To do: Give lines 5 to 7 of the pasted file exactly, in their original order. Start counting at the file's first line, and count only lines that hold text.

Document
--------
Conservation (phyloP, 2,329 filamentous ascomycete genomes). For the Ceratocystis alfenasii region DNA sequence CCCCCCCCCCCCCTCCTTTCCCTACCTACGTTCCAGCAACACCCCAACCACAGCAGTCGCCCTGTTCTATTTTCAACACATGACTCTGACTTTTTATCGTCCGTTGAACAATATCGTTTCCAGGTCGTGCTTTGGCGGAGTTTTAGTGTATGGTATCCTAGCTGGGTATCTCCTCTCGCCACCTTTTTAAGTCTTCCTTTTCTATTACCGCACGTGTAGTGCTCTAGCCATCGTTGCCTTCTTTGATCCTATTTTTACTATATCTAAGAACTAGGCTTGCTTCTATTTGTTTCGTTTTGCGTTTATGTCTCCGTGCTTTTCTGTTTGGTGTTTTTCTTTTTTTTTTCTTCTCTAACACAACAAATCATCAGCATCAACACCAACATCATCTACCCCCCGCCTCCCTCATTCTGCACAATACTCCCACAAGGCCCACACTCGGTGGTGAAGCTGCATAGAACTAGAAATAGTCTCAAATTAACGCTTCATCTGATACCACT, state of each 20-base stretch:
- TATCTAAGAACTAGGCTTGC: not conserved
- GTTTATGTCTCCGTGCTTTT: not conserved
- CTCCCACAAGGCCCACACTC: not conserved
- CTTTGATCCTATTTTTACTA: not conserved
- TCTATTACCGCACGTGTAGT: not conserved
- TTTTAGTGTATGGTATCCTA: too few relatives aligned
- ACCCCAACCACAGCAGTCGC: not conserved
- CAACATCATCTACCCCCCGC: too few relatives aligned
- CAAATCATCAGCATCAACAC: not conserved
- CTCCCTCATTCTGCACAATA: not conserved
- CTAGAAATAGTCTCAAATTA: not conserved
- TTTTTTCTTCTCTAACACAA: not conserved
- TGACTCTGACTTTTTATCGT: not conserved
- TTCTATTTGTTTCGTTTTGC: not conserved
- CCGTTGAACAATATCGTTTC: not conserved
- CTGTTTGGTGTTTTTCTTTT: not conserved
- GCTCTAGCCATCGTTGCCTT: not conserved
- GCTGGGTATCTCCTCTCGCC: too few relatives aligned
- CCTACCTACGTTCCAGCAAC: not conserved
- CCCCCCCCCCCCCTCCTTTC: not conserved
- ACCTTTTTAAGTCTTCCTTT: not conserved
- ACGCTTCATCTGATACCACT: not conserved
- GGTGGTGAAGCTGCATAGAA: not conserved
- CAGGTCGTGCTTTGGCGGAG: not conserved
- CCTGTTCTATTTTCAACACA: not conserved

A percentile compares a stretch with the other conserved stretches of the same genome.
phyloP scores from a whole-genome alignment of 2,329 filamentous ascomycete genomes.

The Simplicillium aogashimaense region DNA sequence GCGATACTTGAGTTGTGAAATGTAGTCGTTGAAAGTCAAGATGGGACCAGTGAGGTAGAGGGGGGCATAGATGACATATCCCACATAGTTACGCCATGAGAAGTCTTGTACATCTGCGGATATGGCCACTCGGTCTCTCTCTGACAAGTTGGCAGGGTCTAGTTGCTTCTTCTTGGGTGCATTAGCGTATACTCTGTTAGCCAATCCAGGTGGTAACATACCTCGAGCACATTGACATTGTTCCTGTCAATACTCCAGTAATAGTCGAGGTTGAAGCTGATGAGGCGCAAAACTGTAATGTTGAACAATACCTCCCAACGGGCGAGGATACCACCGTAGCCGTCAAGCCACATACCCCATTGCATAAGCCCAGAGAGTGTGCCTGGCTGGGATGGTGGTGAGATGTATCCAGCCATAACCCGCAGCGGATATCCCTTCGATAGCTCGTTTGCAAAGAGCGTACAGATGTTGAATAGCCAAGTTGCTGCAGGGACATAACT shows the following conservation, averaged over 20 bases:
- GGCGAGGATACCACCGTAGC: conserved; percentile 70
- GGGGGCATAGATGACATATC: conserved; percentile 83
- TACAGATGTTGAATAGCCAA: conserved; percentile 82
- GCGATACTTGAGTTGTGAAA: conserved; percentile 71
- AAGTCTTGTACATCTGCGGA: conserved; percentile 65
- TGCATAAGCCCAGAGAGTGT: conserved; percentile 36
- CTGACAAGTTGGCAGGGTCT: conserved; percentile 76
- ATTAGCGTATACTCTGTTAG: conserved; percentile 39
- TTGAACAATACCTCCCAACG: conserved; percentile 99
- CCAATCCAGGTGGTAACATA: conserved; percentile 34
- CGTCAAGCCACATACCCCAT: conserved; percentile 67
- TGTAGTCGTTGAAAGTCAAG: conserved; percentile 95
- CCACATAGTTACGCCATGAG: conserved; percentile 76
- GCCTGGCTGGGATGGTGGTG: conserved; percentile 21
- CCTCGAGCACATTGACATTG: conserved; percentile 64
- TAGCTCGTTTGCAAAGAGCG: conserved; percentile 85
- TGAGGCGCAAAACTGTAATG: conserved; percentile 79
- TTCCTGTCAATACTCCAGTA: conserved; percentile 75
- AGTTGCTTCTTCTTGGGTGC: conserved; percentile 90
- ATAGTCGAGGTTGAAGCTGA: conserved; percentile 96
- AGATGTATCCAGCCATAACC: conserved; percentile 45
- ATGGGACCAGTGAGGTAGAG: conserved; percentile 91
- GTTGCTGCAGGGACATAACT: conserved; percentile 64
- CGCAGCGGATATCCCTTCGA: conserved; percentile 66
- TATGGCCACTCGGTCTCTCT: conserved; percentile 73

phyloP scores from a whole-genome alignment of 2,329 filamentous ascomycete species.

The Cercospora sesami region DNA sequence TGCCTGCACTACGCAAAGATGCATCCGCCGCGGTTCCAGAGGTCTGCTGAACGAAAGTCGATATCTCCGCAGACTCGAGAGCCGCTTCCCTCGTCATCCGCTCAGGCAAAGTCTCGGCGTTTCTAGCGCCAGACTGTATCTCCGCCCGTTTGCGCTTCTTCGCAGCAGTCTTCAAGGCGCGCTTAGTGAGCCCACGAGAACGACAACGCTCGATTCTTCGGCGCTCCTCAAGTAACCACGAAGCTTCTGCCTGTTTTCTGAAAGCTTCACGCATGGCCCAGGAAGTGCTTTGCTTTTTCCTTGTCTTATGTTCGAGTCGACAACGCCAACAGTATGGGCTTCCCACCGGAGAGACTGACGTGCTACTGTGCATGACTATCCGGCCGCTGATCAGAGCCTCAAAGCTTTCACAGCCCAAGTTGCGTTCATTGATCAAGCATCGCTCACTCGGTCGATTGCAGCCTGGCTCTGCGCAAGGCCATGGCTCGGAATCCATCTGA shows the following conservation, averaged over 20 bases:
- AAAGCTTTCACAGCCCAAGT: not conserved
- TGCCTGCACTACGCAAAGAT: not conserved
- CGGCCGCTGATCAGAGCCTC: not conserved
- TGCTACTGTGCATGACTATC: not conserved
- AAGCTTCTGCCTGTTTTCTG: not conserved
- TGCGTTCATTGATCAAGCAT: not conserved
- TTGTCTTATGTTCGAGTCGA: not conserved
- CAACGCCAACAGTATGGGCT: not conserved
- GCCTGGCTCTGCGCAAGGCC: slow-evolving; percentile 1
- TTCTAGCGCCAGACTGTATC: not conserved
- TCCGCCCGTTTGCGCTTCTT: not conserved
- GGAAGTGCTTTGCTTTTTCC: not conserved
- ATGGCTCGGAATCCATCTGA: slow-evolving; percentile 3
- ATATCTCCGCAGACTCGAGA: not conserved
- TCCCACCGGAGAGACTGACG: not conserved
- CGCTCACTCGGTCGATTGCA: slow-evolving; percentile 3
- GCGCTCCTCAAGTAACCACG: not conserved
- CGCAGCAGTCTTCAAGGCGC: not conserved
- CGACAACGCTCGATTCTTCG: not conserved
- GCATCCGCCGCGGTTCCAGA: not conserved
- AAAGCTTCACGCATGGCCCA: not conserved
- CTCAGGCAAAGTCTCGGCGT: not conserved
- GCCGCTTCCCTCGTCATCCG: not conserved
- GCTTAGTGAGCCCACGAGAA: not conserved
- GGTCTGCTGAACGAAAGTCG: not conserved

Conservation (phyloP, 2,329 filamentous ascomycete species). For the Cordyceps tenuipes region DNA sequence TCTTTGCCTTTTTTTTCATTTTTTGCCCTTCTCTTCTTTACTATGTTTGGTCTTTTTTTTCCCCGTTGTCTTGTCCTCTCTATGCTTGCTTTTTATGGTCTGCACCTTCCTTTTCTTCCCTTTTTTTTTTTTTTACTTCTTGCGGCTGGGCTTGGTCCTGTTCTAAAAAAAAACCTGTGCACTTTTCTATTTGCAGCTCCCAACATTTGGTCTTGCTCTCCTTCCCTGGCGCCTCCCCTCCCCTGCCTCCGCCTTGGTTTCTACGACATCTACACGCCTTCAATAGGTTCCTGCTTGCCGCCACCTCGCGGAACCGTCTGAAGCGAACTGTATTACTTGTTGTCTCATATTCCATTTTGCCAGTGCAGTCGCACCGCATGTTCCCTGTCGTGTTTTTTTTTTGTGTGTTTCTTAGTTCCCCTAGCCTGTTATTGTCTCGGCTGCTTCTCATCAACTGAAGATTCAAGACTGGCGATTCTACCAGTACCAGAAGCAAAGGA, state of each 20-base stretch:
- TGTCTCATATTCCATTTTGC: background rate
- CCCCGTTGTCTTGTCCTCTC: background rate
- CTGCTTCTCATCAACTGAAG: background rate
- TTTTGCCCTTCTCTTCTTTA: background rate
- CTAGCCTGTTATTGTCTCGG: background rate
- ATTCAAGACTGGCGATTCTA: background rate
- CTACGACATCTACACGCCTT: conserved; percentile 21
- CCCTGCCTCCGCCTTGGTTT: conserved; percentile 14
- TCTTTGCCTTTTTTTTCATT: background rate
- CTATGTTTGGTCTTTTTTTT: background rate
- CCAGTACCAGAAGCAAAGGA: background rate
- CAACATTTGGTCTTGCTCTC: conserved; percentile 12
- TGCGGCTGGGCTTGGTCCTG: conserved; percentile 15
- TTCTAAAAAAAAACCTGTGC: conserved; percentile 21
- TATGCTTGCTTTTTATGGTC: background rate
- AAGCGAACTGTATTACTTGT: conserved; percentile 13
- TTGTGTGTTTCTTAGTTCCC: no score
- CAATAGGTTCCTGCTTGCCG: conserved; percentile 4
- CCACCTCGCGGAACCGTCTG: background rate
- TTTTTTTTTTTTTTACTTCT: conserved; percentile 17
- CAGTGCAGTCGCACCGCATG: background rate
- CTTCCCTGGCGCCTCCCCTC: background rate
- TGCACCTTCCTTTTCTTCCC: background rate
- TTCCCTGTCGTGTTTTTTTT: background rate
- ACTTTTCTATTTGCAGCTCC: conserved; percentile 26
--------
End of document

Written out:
- CTTTGATCCTATTTTTACTA: not conserved
- TCTATTACCGCACGTGTAGT: not conserved
- TTTTAGTGTATGGTATCCTA: too few relatives aligned